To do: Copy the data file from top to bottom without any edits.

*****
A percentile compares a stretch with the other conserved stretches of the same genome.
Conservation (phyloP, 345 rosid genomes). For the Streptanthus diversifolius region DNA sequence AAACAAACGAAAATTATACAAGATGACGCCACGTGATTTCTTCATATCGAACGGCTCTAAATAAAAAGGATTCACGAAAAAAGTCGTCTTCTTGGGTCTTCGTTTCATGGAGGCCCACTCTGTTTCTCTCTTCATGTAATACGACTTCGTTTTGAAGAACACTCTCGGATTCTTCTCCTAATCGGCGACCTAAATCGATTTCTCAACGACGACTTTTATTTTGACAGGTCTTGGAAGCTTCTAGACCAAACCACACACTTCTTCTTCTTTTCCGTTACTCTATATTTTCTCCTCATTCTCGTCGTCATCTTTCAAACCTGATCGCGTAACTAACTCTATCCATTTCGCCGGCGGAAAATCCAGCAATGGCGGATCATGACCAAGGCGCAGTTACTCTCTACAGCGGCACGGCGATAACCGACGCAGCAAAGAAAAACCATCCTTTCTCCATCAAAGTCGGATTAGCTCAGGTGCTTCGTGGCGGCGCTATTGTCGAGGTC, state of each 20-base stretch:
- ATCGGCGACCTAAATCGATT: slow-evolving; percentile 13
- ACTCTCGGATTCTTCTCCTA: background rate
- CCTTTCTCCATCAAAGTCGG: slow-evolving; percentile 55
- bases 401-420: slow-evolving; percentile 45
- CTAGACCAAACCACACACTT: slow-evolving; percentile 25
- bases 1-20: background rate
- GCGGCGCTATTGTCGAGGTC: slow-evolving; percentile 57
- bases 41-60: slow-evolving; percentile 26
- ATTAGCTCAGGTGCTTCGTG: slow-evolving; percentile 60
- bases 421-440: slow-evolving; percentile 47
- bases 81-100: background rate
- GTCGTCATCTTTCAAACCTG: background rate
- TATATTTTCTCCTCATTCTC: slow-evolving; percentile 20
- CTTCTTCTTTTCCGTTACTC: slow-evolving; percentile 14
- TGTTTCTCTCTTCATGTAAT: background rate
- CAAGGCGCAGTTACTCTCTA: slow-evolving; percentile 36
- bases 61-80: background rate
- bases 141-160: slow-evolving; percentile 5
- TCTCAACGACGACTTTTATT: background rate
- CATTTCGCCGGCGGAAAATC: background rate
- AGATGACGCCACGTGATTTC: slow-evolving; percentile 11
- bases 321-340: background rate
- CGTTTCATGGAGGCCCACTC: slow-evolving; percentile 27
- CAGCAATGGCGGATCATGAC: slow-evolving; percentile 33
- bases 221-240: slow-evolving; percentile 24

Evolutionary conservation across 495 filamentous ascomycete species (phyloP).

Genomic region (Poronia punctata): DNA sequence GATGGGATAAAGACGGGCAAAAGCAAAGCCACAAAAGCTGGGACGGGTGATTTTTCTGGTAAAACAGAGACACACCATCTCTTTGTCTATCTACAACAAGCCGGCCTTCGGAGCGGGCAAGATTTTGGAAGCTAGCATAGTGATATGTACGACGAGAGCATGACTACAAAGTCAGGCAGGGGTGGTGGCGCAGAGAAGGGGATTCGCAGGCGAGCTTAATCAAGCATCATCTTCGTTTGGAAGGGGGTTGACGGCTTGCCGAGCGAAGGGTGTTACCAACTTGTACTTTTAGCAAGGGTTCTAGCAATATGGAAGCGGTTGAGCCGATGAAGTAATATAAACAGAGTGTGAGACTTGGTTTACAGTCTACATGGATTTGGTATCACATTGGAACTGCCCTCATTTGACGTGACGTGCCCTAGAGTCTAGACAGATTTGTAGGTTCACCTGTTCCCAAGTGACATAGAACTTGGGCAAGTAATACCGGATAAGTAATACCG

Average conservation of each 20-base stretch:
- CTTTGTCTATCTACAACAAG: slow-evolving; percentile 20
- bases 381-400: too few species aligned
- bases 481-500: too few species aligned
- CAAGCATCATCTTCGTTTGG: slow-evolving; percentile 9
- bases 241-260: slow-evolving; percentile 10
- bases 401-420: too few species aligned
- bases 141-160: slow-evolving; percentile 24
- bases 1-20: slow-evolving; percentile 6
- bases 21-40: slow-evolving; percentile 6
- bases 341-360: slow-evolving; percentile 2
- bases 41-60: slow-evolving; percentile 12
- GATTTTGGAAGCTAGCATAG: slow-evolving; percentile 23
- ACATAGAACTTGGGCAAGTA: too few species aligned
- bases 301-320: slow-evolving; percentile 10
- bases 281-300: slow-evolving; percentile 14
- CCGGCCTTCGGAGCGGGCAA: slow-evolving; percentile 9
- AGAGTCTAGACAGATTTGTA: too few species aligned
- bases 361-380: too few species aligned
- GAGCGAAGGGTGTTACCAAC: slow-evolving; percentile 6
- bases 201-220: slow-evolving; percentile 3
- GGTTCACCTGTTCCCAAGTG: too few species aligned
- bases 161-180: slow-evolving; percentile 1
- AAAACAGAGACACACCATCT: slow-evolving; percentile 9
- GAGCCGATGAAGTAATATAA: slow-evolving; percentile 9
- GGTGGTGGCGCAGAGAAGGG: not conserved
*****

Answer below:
A percentile compares a stretch with the other conserved stretches of the same genome.
Conservation (phyloP, 345 rosid genomes). For the Streptanthus diversifolius region DNA sequence AAACAAACGAAAATTATACAAGATGACGCCACGTGATTTCTTCATATCGAACGGCTCTAAATAAAAAGGATTCACGAAAAAAGTCGTCTTCTTGGGTCTTCGTTTCATGGAGGCCCACTCTGTTTCTCTCTTCATGTAATACGACTTCGTTTTGAAGAACACTCTCGGATTCTTCTCCTAATCGGCGACCTAAATCGATTTCTCAACGACGACTTTTATTTTGACAGGTCTTGGAAGCTTCTAGACCAAACCACACACTTCTTCTTCTTTTCCGTTACTCTATATTTTCTCCTCATTCTCGTCGTCATCTTTCAAACCTGATCGCGTAACTAACTCTATCCATTTCGCCGGCGGAAAATCCAGCAATGGCGGATCATGACCAAGGCGCAGTTACTCTCTACAGCGGCACGGCGATAACCGACGCAGCAAAGAAAAACCATCCTTTCTCCATCAAAGTCGGATTAGCTCAGGTGCTTCGTGGCGGCGCTATTGTCGAGGTC, state of each 20-base stretch:
- ATCGGCGACCTAAATCGATT: slow-evolving; percentile 13
- ACTCTCGGATTCTTCTCCTA: background rate
- CCTTTCTCCATCAAAGTCGG: slow-evolving; percentile 55
- bases 401-420: slow-evolving; percentile 45
- CTAGACCAAACCACACACTT: slow-evolving; percentile 25
- bases 1-20: background rate
- GCGGCGCTATTGTCGAGGTC: slow-evolving; percentile 57
- bases 41-60: slow-evolving; percentile 26
- ATTAGCTCAGGTGCTTCGTG: slow-evolving; percentile 60
- bases 421-440: slow-evolving; percentile 47
- bases 81-100: background rate
- GTCGTCATCTTTCAAACCTG: background rate
- TATATTTTCTCCTCATTCTC: slow-evolving; percentile 20
- CTTCTTCTTTTCCGTTACTC: slow-evolving; percentile 14
- TGTTTCTCTCTTCATGTAAT: background rate
- CAAGGCGCAGTTACTCTCTA: slow-evolving; percentile 36
- bases 61-80: background rate
- bases 141-160: slow-evolving; percentile 5
- TCTCAACGACGACTTTTATT: background rate
- CATTTCGCCGGCGGAAAATC: background rate
- AGATGACGCCACGTGATTTC: slow-evolving; percentile 11
- bases 321-340: background rate
- CGTTTCATGGAGGCCCACTC: slow-evolving; percentile 27
- CAGCAATGGCGGATCATGAC: slow-evolving; percentile 33
- bases 221-240: slow-evolving; percentile 24

Evolutionary conservation across 495 filamentous ascomycete species (phyloP).

Genomic region (Poronia punctata): DNA sequence GATGGGATAAAGACGGGCAAAAGCAAAGCCACAAAAGCTGGGACGGGTGATTTTTCTGGTAAAACAGAGACACACCATCTCTTTGTCTATCTACAACAAGCCGGCCTTCGGAGCGGGCAAGATTTTGGAAGCTAGCATAGTGATATGTACGACGAGAGCATGACTACAAAGTCAGGCAGGGGTGGTGGCGCAGAGAAGGGGATTCGCAGGCGAGCTTAATCAAGCATCATCTTCGTTTGGAAGGGGGTTGACGGCTTGCCGAGCGAAGGGTGTTACCAACTTGTACTTTTAGCAAGGGTTCTAGCAATATGGAAGCGGTTGAGCCGATGAAGTAATATAAACAGAGTGTGAGACTTGGTTTACAGTCTACATGGATTTGGTATCACATTGGAACTGCCCTCATTTGACGTGACGTGCCCTAGAGTCTAGACAGATTTGTAGGTTCACCTGTTCCCAAGTGACATAGAACTTGGGCAAGTAATACCGGATAAGTAATACCG

Average conservation of each 20-base stretch:
- CTTTGTCTATCTACAACAAG: slow-evolving; percentile 20
- bases 381-400: too few species aligned
- bases 481-500: too few species aligned
- CAAGCATCATCTTCGTTTGG: slow-evolving; percentile 9
- bases 241-260: slow-evolving; percentile 10
- bases 401-420: too few species aligned
- bases 141-160: slow-evolving; percentile 24
- bases 1-20: slow-evolving; percentile 6
- bases 21-40: slow-evolving; percentile 6
- bases 341-360: slow-evolving; percentile 2
- bases 41-60: slow-evolving; percentile 12
- GATTTTGGAAGCTAGCATAG: slow-evolving; percentile 23
- ACATAGAACTTGGGCAAGTA: too few species aligned
- bases 301-320: slow-evolving; percentile 10
- bases 281-300: slow-evolving; percentile 14
- CCGGCCTTCGGAGCGGGCAA: slow-evolving; percentile 9
- AGAGTCTAGACAGATTTGTA: too few species aligned
- bases 361-380: too few species aligned
- GAGCGAAGGGTGTTACCAAC: slow-evolving; percentile 6
- bases 201-220: slow-evolving; percentile 3
- GGTTCACCTGTTCCCAAGTG: too few species aligned
- bases 161-180: slow-evolving; percentile 1
- AAAACAGAGACACACCATCT: slow-evolving; percentile 9
- GAGCCGATGAAGTAATATAA: slow-evolving; percentile 9
- GGTGGTGGCGCAGAGAAGGG: not conserved